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AstraZeneca R&D boss Morrison leaves to head private drugmaker

June 10, 2015
Life sciences
(Reuters) – AstraZeneca’s chief medical officer and head of global late-stage drug development Briggs Morrison is to leave the company, creating a gap at the top of the group’s research operations.
 
A spokeswoman said on Wednesday Morrison was departing to become chief executive of an unlisted venture capital-backed drugmaker in the United States, adding there had been no disagreement with other top managers at AstraZeneca.
 
“It is not appropriate for us to confirm the name of the company but it is an exciting new opportunity for him,” she said.
 
Morrison, who joined AstraZeneca from Pfizer in 2012, has played a central role in the British drugmaker’s bid to turn around its portfolio. He also helped defend the firm’s independence in the face of a $118 billion takeover attempt by Pfizer last year.
 
Morrison will cease his current roles at the end of the week and leave AstraZeneca shortly after.
 
While the drugmaker seeks a successor, Chief Executive Pascal Soriot will take over responsibility for medicines development and Elisabeth Bjork will act as chief medical officer.
 
Soriot, who took over as CEO in October 2012, chose Morrison as one of his key drug research lieutenants, alongside Mene Pangalos, who heads early development work, and Bahija Jallal, leader of the group’s MedImmune biotech unit.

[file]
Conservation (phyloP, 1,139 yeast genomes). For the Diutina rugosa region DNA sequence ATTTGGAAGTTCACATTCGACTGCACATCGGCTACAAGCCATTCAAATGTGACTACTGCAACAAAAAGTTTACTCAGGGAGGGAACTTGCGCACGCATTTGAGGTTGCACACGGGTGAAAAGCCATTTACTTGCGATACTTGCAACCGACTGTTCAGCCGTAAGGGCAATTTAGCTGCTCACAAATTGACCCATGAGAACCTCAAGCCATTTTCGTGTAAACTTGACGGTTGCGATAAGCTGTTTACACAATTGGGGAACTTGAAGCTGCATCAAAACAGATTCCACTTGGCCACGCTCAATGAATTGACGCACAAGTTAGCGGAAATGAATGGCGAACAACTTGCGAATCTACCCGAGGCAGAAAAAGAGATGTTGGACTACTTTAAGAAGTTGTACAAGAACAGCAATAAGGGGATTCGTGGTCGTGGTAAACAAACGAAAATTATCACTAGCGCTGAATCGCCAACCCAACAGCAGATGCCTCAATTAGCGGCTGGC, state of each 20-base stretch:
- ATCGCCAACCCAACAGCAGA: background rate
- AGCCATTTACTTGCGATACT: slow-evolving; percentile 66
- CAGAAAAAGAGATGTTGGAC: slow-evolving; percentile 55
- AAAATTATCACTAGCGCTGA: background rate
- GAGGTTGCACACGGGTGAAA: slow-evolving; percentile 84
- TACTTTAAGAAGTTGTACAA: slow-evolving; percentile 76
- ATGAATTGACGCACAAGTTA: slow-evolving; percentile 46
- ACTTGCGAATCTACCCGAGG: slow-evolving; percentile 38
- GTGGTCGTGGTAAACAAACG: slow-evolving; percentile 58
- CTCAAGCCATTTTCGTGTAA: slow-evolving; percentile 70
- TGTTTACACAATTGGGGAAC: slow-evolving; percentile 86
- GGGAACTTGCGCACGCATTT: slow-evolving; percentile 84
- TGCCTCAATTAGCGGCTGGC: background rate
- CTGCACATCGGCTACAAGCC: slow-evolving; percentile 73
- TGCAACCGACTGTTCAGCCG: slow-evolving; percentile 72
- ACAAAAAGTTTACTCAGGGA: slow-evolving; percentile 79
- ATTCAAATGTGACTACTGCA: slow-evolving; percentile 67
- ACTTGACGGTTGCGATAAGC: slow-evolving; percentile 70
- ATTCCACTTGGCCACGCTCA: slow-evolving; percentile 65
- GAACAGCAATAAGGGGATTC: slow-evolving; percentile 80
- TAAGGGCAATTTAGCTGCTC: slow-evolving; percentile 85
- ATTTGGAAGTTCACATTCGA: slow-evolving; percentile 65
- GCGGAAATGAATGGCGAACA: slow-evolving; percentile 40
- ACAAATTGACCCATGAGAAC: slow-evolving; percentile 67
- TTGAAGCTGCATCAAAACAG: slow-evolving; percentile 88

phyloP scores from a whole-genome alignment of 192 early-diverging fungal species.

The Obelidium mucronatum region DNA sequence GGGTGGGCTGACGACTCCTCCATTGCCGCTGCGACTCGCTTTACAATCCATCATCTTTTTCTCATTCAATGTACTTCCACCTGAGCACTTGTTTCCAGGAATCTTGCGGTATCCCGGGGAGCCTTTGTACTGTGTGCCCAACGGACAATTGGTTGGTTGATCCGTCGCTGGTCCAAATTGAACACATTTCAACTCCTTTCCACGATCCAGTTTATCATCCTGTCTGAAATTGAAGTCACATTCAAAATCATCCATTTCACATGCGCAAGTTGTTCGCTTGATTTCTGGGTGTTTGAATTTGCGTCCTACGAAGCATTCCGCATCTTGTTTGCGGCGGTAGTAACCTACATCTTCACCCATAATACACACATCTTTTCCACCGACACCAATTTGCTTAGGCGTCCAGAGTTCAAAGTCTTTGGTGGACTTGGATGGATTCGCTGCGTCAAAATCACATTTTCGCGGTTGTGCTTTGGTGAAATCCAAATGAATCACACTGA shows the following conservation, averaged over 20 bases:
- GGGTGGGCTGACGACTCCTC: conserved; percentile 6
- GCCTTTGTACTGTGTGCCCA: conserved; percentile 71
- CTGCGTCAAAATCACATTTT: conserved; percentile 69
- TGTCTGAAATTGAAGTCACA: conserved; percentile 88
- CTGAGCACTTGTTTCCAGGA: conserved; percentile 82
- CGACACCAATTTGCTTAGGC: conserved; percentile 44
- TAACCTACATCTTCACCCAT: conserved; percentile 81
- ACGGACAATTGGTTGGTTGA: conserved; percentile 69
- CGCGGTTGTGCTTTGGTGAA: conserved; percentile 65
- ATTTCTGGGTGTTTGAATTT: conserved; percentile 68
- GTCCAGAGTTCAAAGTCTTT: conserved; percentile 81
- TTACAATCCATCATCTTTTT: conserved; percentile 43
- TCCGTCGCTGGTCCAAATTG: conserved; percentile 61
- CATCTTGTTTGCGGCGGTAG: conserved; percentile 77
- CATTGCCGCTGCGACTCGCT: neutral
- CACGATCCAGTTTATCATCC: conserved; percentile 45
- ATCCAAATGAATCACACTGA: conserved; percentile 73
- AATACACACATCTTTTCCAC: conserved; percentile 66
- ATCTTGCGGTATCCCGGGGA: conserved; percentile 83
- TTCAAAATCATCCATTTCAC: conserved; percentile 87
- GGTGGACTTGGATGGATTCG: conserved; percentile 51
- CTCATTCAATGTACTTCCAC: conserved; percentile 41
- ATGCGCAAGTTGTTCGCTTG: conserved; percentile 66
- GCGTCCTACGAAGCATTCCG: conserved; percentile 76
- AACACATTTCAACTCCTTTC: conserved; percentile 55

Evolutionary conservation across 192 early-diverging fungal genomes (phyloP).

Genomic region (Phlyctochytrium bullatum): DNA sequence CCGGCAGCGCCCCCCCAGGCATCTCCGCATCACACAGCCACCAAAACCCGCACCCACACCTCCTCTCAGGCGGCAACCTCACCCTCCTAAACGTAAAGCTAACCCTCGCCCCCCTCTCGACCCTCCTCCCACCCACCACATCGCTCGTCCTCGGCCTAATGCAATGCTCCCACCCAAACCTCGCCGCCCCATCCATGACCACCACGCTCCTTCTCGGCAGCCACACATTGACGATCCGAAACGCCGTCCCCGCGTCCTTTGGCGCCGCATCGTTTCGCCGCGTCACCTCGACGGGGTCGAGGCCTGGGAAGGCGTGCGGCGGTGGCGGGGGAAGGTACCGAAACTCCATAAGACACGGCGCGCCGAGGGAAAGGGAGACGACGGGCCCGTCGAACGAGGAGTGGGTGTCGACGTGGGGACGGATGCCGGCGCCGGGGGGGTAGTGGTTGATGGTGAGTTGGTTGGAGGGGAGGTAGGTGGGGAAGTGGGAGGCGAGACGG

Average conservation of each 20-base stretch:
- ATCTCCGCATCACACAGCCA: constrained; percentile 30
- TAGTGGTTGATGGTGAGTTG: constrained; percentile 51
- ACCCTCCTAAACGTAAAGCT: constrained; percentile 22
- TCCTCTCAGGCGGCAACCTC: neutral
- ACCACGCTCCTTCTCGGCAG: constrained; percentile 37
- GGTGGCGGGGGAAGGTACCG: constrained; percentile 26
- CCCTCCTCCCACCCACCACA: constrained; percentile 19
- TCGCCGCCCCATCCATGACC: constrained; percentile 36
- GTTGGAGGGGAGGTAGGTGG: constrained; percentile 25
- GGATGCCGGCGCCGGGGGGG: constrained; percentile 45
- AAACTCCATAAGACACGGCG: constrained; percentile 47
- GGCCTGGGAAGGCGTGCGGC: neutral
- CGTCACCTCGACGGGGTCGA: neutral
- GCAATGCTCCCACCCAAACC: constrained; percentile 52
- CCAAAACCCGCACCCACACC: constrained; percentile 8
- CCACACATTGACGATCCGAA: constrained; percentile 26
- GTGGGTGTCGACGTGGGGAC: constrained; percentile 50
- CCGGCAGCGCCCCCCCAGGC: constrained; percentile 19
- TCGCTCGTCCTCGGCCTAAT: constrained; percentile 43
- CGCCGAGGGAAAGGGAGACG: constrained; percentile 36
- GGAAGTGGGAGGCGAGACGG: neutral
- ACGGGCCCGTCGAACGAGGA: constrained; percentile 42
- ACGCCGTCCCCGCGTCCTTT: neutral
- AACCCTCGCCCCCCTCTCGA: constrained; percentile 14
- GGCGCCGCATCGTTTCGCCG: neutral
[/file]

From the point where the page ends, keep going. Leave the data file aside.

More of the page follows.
AstraZeneca has won plaudits for recent progress with its pipeline of experimental drugs, especially in cancer, where it is investing heavily in the hot new field of immunotherapy.
 
Still, many industry analysts remain sceptical about its ability to lift sales to $45 billion by 2023 from $26 billion last year, a target set by Soriot when the company was fighting off Pfizer’s attempted takeover last year.
 
It has suffered some setbacks, too, most recently when its partner Amgen pulled out of a psoriasis drug collaboration last month after suicidal thoughts were observed in patients taking the medicine.
 
AstraZeneca said it had not issued a formal statement about Morrison’s exit because he was not a board member. 
 
By Ben Hirschler (Editing by David Holmes)

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